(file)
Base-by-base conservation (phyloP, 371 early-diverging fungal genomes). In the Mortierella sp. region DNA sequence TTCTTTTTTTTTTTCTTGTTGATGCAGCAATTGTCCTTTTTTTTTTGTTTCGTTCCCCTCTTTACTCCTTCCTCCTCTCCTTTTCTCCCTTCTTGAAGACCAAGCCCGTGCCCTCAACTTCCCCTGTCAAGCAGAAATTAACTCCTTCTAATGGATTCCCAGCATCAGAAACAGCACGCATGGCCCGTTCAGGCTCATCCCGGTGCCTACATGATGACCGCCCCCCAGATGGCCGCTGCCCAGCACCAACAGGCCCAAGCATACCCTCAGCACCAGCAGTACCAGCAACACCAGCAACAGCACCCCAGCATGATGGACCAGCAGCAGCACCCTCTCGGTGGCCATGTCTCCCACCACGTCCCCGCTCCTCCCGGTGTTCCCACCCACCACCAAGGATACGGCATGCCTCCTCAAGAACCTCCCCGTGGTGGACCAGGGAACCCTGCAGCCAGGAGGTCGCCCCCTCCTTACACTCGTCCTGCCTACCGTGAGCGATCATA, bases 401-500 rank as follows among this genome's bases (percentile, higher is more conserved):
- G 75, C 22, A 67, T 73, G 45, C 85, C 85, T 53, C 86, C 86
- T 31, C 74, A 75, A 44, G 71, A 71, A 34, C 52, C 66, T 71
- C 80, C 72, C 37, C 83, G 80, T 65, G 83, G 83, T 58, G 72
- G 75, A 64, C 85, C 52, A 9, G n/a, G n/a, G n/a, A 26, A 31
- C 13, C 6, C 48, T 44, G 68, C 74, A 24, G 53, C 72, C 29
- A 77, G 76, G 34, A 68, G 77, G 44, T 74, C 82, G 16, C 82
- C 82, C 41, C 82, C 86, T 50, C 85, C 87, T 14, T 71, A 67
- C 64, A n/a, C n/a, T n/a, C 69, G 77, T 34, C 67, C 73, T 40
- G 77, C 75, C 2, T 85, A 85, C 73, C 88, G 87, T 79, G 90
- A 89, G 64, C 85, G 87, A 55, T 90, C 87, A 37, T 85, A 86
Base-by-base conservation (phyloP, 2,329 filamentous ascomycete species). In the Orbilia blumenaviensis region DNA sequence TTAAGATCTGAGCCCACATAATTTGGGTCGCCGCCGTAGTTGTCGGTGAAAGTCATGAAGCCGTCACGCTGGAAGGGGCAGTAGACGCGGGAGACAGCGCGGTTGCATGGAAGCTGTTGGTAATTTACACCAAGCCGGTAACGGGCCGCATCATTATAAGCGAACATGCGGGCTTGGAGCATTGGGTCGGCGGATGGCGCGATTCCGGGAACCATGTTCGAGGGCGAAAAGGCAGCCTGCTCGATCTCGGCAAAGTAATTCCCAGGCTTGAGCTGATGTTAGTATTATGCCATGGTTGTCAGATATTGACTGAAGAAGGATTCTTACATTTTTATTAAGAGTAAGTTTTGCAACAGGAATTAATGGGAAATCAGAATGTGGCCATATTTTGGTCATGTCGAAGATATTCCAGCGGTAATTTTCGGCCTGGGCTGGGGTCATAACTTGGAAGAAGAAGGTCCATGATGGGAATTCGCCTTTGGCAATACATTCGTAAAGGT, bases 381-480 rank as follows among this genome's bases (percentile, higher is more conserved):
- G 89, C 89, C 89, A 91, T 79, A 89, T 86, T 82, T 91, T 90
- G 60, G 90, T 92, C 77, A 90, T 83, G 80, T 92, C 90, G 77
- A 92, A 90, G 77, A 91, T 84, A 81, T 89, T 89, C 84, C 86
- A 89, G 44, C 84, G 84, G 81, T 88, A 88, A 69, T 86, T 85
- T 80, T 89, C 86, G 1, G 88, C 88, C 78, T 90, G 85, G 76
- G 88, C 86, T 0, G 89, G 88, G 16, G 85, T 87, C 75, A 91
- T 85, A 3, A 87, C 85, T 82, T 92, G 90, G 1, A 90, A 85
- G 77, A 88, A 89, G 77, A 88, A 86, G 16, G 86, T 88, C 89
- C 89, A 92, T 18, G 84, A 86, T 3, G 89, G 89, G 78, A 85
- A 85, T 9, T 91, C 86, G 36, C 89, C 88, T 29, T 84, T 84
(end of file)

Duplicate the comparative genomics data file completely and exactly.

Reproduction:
Base-by-base conservation (phyloP, 371 early-diverging fungal genomes). In the Mortierella sp. region DNA sequence TTCTTTTTTTTTTTCTTGTTGATGCAGCAATTGTCCTTTTTTTTTTGTTTCGTTCCCCTCTTTACTCCTTCCTCCTCTCCTTTTCTCCCTTCTTGAAGACCAAGCCCGTGCCCTCAACTTCCCCTGTCAAGCAGAAATTAACTCCTTCTAATGGATTCCCAGCATCAGAAACAGCACGCATGGCCCGTTCAGGCTCATCCCGGTGCCTACATGATGACCGCCCCCCAGATGGCCGCTGCCCAGCACCAACAGGCCCAAGCATACCCTCAGCACCAGCAGTACCAGCAACACCAGCAACAGCACCCCAGCATGATGGACCAGCAGCAGCACCCTCTCGGTGGCCATGTCTCCCACCACGTCCCCGCTCCTCCCGGTGTTCCCACCCACCACCAAGGATACGGCATGCCTCCTCAAGAACCTCCCCGTGGTGGACCAGGGAACCCTGCAGCCAGGAGGTCGCCCCCTCCTTACACTCGTCCTGCCTACCGTGAGCGATCATA, bases 401-500 rank as follows among this genome's bases (percentile, higher is more conserved):
- G 75, C 22, A 67, T 73, G 45, C 85, C 85, T 53, C 86, C 86
- T 31, C 74, A 75, A 44, G 71, A 71, A 34, C 52, C 66, T 71
- C 80, C 72, C 37, C 83, G 80, T 65, G 83, G 83, T 58, G 72
- G 75, A 64, C 85, C 52, A 9, G n/a, G n/a, G n/a, A 26, A 31
- C 13, C 6, C 48, T 44, G 68, C 74, A 24, G 53, C 72, C 29
- A 77, G 76, G 34, A 68, G 77, G 44, T 74, C 82, G 16, C 82
- C 82, C 41, C 82, C 86, T 50, C 85, C 87, T 14, T 71, A 67
- C 64, A n/a, C n/a, T n/a, C 69, G 77, T 34, C 67, C 73, T 40
- G 77, C 75, C 2, T 85, A 85, C 73, C 88, G 87, T 79, G 90
- A 89, G 64, C 85, G 87, A 55, T 90, C 87, A 37, T 85, A 86
Base-by-base conservation (phyloP, 2,329 filamentous ascomycete species). In the Orbilia blumenaviensis region DNA sequence TTAAGATCTGAGCCCACATAATTTGGGTCGCCGCCGTAGTTGTCGGTGAAAGTCATGAAGCCGTCACGCTGGAAGGGGCAGTAGACGCGGGAGACAGCGCGGTTGCATGGAAGCTGTTGGTAATTTACACCAAGCCGGTAACGGGCCGCATCATTATAAGCGAACATGCGGGCTTGGAGCATTGGGTCGGCGGATGGCGCGATTCCGGGAACCATGTTCGAGGGCGAAAAGGCAGCCTGCTCGATCTCGGCAAAGTAATTCCCAGGCTTGAGCTGATGTTAGTATTATGCCATGGTTGTCAGATATTGACTGAAGAAGGATTCTTACATTTTTATTAAGAGTAAGTTTTGCAACAGGAATTAATGGGAAATCAGAATGTGGCCATATTTTGGTCATGTCGAAGATATTCCAGCGGTAATTTTCGGCCTGGGCTGGGGTCATAACTTGGAAGAAGAAGGTCCATGATGGGAATTCGCCTTTGGCAATACATTCGTAAAGGT, bases 381-480 rank as follows among this genome's bases (percentile, higher is more conserved):
- G 89, C 89, C 89, A 91, T 79, A 89, T 86, T 82, T 91, T 90
- G 60, G 90, T 92, C 77, A 90, T 83, G 80, T 92, C 90, G 77
- A 92, A 90, G 77, A 91, T 84, A 81, T 89, T 89, C 84, C 86
- A 89, G 44, C 84, G 84, G 81, T 88, A 88, A 69, T 86, T 85
- T 80, T 89, C 86, G 1, G 88, C 88, C 78, T 90, G 85, G 76
- G 88, C 86, T 0, G 89, G 88, G 16, G 85, T 87, C 75, A 91
- T 85, A 3, A 87, C 85, T 82, T 92, G 90, G 1, A 90, A 85
- G 77, A 88, A 89, G 77, A 88, A 86, G 16, G 86, T 88, C 89
- C 89, A 92, T 18, G 84, A 86, T 3, G 89, G 89, G 78, A 85
- A 85, T 9, T 91, C 86, G 36, C 89, C 88, T 29, T 84, T 84